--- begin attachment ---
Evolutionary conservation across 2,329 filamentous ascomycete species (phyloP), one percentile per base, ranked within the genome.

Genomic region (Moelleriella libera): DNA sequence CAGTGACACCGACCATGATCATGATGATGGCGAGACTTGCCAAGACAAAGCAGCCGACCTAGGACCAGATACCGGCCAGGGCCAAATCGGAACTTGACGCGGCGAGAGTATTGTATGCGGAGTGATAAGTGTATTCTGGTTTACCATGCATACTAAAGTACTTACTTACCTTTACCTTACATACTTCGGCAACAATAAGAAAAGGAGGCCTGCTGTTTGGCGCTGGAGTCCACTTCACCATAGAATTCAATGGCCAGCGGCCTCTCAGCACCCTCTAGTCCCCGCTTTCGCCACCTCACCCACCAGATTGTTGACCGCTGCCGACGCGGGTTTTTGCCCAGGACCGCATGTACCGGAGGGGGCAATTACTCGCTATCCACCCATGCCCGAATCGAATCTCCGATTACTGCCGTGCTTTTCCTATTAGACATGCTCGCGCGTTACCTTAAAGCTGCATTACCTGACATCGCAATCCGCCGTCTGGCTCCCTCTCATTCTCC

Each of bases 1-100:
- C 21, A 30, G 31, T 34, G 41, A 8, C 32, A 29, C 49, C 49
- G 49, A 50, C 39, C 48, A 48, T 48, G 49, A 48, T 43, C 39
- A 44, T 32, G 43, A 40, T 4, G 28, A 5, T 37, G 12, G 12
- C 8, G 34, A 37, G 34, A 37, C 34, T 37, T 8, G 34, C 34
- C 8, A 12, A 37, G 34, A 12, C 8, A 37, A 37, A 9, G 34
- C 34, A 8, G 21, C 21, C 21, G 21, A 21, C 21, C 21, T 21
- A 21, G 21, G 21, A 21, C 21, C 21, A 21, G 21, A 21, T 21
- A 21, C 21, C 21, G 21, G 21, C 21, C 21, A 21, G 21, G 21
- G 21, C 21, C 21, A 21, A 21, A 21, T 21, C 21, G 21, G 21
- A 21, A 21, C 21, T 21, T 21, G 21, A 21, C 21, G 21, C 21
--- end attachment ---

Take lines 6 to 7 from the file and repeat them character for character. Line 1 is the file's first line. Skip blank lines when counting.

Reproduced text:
- A 44, T 32, G 43, A 40, T 4, G 28, A 5, T 37, G 12, G 12
- C 8, G 34, A 37, G 34, A 37, C 34, T 37, T 8, G 34, C 34